However it would be a mistake to hold new regulations and local bureaucracies solely responsible for all of the infrastructure malfeasance. Lack of money, and not government hindrance is what has held up the overdue maintenance of the water, and transportation systems that are already in place. The American Society of Civil Engineers regularly publishes a Report Card for America’s Infrastructure indicating the degree of obsolescence and disrepair of the systems that were mostly built decades ago. They come up with a 5 year shortfall of $1.176 trillion between what the U.S. is scheduled to spend and what is needed to bring those systems back to acceptable operating conditions. The report card summarizes the failure to fund the necessary efforts to attain the accepted engineering standards for upgrading the air traffic control system, cleaning up toxic and hazardous dumps sites, along with the more conventional bridge and levee upgrades and repairs. No doubt, lack of willingness to spend money is an issue.

But ignorance of the threats is not. The vulnerability of the New Orleans area to a category 4 or 5 hurricane was well known by state officials well before 2005. The price tag for fixing the levees was around $12 billion. The direct damages of Katrina was estimated at $16 billion. Total expenses for dealing with the disaster exceeded $100 billion. Although the $12 billion levee fix would not have prevented all the damage, it would have been a bargain.

The costs and hazards brought on by neglected technology challenges are fairly well understood, at least by the technicians who are responsible - and get worse with time. So why have responses taken so long in coming and been so weak?

The last 40 years have seen a resistance to an expanded role of the federal government in the economy. Although it would be a mistake to assume that there was unanimity in support for the the Interstate Highway System or other now-universally accepted facilities, the track record of bringing large scale non-military projects to execution suggests that the obstacles are much higher today.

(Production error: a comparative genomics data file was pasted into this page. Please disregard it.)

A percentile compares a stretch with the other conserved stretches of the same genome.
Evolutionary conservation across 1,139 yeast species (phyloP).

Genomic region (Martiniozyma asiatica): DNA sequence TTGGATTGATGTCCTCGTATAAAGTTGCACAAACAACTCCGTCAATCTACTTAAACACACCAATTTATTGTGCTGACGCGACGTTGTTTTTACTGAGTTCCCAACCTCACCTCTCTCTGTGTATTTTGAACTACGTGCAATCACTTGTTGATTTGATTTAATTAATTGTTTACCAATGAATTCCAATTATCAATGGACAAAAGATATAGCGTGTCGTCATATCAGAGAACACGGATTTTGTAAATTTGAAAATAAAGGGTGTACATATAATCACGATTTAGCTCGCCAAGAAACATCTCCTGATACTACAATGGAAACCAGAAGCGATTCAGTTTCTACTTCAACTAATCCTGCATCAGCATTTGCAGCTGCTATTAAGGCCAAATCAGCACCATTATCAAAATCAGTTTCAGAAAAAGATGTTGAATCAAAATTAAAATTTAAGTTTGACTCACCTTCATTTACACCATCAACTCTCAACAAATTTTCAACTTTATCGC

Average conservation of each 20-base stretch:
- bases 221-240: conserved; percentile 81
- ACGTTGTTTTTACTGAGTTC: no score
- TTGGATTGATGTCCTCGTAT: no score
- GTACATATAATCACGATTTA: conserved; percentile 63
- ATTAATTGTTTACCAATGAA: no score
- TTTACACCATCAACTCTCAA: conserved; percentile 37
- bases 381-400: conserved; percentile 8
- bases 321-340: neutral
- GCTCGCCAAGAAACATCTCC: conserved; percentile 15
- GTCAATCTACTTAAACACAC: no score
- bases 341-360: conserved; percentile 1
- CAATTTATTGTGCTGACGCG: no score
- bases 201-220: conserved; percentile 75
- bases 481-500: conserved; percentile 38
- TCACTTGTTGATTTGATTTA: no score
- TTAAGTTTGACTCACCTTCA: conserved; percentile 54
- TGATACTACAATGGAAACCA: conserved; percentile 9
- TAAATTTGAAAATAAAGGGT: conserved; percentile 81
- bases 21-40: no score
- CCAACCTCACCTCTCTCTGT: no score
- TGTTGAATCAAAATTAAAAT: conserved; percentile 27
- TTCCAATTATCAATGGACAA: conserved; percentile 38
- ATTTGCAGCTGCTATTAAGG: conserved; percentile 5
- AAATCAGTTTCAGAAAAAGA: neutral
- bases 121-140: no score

One of characteristics that makes the United States an exceptional country, especially in the eyes of the rest of the world, is American success at designing, financing, and organizing massive engineering projects for peaceful objectives as well as for war.

Rather than try to find the complete political explanation for our recent retardation, we need to find a new way to harness the intellectual and management firepower to implement to technological fixes. There is no point in waiting for the solutions to become shovel ready.

Monday, November 29, 2010

Earmarks, the Pentagon, and the Federal Deficit

More Ways to look at the forthcoming deficit debate

In a May 2010 speech on defense spending given as part of a celebration of the 65th anniversary of the end of World War II in Europe, Defense Secretary Gates argued for a more effective use of military funds. He invoked the memory of Eisenhower’s skepticism about bloated military budgets to call for the end to, among other wastes, congressional funding for unwarranted military purchases: